Ground-breaking US research shows whiplash patients have different symptoms

Published: 22/04/2015

Recently published research from the US has shown that about twenty five percent of those who experience whiplash injuries will have have pain or disability issues to deal with over the longer term. The study involved the use of MRI scans (Magnetic Resonance Imaging scans that can produce detailed pictures of parts of the body). The participants had developed chronic pain, disability and post-traumatic stress disorder (PTSD) within the first one or two weeks following the injury.

Through the use of a specialised MRI that measures the fat / water ratio in the muscles the scientists discovered unusual muscular changes in the chronic pain group. Further imaging showed large amounts of fat infiltrating the patients’ neck muscles, indicating rapid atrophy. The presence of this fat in the muscle doesn’t appear to be related to a person’s body size or shape.

The researchers commented that this research paves the way for more investigations on whiplash as it shows that it is not a consistent condition but rather one which has different clinical symptoms for individual sufferers.

Personal injury solicitor, Kevin Smith comments:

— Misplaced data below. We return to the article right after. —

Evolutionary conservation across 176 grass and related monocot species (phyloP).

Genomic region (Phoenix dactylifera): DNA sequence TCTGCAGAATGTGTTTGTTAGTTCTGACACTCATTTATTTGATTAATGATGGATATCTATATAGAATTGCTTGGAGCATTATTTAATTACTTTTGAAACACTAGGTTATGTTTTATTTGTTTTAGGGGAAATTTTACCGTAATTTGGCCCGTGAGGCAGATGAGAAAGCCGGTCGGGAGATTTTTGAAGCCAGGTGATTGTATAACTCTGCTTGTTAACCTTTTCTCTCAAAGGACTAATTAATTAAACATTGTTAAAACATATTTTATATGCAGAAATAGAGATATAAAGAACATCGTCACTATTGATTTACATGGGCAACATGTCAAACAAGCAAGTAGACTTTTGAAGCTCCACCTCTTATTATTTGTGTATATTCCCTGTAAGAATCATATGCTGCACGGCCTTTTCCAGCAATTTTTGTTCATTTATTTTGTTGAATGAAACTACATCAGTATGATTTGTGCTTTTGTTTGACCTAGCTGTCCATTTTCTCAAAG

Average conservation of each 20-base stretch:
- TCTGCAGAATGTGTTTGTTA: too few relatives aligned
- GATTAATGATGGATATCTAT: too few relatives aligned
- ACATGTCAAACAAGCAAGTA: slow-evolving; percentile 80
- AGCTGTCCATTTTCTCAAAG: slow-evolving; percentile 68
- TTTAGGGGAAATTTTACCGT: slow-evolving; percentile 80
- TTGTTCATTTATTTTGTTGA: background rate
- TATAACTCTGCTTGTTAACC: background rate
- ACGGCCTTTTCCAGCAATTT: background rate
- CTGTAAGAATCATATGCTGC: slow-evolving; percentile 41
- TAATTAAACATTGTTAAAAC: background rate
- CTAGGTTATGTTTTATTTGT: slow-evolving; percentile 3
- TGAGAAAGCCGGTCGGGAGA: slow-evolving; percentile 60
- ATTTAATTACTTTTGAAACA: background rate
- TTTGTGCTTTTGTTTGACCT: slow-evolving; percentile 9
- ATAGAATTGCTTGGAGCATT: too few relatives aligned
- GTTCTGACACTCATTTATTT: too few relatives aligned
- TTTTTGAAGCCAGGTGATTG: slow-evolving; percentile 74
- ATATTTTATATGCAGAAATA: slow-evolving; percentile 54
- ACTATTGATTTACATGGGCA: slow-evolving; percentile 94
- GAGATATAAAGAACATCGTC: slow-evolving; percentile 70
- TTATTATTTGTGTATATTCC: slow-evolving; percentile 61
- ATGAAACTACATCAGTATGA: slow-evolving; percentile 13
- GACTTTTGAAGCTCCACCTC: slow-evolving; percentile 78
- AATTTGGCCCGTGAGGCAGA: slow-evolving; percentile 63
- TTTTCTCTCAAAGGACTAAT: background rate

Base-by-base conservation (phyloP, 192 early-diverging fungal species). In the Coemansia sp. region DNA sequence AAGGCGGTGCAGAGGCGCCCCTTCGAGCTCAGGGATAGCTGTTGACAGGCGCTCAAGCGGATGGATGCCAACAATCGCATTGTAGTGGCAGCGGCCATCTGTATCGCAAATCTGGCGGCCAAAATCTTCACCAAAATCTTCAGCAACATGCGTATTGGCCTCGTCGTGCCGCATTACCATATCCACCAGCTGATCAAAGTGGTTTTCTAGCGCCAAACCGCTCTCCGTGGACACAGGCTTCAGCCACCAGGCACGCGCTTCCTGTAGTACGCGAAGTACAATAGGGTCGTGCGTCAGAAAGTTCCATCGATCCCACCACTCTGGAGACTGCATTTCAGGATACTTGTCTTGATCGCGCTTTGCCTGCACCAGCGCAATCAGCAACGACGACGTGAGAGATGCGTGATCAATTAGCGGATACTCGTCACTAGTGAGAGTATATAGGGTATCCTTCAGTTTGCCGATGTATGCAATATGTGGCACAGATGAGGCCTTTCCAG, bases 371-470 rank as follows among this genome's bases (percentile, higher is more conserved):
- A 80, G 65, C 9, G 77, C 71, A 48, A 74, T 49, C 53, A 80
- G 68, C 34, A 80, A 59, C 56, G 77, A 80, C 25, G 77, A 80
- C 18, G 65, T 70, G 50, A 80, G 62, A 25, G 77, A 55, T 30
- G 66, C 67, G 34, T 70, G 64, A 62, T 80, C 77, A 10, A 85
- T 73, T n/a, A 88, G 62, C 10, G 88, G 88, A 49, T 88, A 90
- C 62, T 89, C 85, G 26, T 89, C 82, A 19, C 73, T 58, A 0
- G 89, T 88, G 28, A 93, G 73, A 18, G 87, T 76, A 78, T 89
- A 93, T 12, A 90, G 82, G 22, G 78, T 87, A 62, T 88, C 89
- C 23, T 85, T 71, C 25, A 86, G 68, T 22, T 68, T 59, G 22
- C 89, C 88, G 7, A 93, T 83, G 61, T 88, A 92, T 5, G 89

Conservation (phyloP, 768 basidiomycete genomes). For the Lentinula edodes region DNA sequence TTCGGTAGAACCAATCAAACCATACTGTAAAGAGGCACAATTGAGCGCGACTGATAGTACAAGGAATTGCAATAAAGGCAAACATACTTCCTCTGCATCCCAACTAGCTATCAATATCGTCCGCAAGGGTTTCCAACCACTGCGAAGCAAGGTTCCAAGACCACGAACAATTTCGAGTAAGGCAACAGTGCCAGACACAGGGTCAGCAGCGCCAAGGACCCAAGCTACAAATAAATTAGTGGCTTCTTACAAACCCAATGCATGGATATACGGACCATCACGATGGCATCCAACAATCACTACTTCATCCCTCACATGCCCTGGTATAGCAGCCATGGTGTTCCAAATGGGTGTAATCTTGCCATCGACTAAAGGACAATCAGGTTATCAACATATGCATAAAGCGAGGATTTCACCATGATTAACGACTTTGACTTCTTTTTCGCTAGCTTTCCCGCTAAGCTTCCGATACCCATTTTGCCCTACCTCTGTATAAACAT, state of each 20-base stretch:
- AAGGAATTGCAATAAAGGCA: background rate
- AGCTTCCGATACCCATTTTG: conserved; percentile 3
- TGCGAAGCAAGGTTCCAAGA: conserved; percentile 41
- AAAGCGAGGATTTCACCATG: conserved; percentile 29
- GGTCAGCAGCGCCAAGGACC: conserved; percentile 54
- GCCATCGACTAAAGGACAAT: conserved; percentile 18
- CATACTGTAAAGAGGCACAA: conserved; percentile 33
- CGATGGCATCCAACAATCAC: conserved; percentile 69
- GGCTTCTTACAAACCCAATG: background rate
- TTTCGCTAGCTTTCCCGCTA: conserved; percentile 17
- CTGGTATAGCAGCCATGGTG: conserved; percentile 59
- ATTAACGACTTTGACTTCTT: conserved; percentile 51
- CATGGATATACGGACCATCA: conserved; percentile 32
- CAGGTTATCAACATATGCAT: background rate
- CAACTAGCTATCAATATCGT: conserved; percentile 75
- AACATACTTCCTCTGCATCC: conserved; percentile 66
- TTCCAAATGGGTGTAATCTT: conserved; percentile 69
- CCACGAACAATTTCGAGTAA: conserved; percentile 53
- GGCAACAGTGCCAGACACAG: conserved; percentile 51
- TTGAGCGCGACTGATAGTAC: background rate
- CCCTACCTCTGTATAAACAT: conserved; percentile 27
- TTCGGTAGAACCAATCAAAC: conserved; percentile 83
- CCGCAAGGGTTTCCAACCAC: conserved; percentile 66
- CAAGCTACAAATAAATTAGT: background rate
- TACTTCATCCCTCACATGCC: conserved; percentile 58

“This research shows that we’ve a long way to go in fully understanding the effects of whiplash and managing the long term pain it causes for the victims of road traffic accidents. Whiplash claims and Claimant Solicitors have come under significant scrutiny and criticism in recent years. In some sectors whiplash is perceived as a ‘mythical injury’ as it is a subjective ‘invisible’ injury. However, those who have sustained a whiplash injury know such a suggestion couldn’t be further from the truth. This research is very interesting – although it doesn’t necessarily identify an objective way of determining a whiplash injury it does suggest that objective testing can identify the possibility of long-term future problems stemming from a whiplash injury. Such a factor should be considered when assessing, valuing and settling claims. No doubt further investigations will be undertaken in this area as it could have a knock on effect with claims. If it is accepted in the medical profession that this is an accurate/reliable test then we may see MRI recommendations becoming more commonplace and provisions for future care, rehabilitation and PSLA (Pain suffering and loss of amenity) being factored in to settlements.”

Content correct at time of publication

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